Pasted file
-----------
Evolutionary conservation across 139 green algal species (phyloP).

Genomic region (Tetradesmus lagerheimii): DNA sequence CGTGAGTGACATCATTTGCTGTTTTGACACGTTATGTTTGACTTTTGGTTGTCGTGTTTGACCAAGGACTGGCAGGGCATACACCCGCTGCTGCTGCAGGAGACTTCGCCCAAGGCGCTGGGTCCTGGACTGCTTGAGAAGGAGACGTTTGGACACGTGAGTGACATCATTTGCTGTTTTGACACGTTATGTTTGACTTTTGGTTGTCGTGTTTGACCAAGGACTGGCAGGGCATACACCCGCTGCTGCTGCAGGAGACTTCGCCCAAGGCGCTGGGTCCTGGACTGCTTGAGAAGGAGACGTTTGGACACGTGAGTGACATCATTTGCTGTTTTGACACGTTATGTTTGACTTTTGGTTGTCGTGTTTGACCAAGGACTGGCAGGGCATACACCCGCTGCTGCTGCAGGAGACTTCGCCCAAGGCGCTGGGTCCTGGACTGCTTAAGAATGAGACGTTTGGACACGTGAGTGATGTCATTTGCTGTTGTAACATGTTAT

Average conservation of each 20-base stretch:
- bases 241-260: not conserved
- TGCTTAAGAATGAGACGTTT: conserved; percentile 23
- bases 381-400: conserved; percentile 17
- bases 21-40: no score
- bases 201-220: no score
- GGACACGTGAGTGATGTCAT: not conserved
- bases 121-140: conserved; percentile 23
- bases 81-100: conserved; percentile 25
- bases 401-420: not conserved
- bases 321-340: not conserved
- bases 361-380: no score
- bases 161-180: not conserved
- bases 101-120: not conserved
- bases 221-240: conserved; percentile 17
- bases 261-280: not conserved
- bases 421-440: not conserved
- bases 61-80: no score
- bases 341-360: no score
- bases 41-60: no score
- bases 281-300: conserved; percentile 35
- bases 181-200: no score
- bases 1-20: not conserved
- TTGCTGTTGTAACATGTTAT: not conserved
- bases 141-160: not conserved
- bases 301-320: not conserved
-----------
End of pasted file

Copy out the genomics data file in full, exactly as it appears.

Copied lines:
Evolutionary conservation across 139 green algal species (phyloP).

Genomic region (Tetradesmus lagerheimii): DNA sequence CGTGAGTGACATCATTTGCTGTTTTGACACGTTATGTTTGACTTTTGGTTGTCGTGTTTGACCAAGGACTGGCAGGGCATACACCCGCTGCTGCTGCAGGAGACTTCGCCCAAGGCGCTGGGTCCTGGACTGCTTGAGAAGGAGACGTTTGGACACGTGAGTGACATCATTTGCTGTTTTGACACGTTATGTTTGACTTTTGGTTGTCGTGTTTGACCAAGGACTGGCAGGGCATACACCCGCTGCTGCTGCAGGAGACTTCGCCCAAGGCGCTGGGTCCTGGACTGCTTGAGAAGGAGACGTTTGGACACGTGAGTGACATCATTTGCTGTTTTGACACGTTATGTTTGACTTTTGGTTGTCGTGTTTGACCAAGGACTGGCAGGGCATACACCCGCTGCTGCTGCAGGAGACTTCGCCCAAGGCGCTGGGTCCTGGACTGCTTAAGAATGAGACGTTTGGACACGTGAGTGATGTCATTTGCTGTTGTAACATGTTAT

Average conservation of each 20-base stretch:
- bases 241-260: not conserved
- TGCTTAAGAATGAGACGTTT: conserved; percentile 23
- bases 381-400: conserved; percentile 17
- bases 21-40: no score
- bases 201-220: no score
- GGACACGTGAGTGATGTCAT: not conserved
- bases 121-140: conserved; percentile 23
- bases 81-100: conserved; percentile 25
- bases 401-420: not conserved
- bases 321-340: not conserved
- bases 361-380: no score
- bases 161-180: not conserved
- bases 101-120: not conserved
- bases 221-240: conserved; percentile 17
- bases 261-280: not conserved
- bases 421-440: not conserved
- bases 61-80: no score
- bases 341-360: no score
- bases 41-60: no score
- bases 281-300: conserved; percentile 35
- bases 181-200: no score
- bases 1-20: not conserved
- TTGCTGTTGTAACATGTTAT: not conserved
- bases 141-160: not conserved
- bases 301-320: not conserved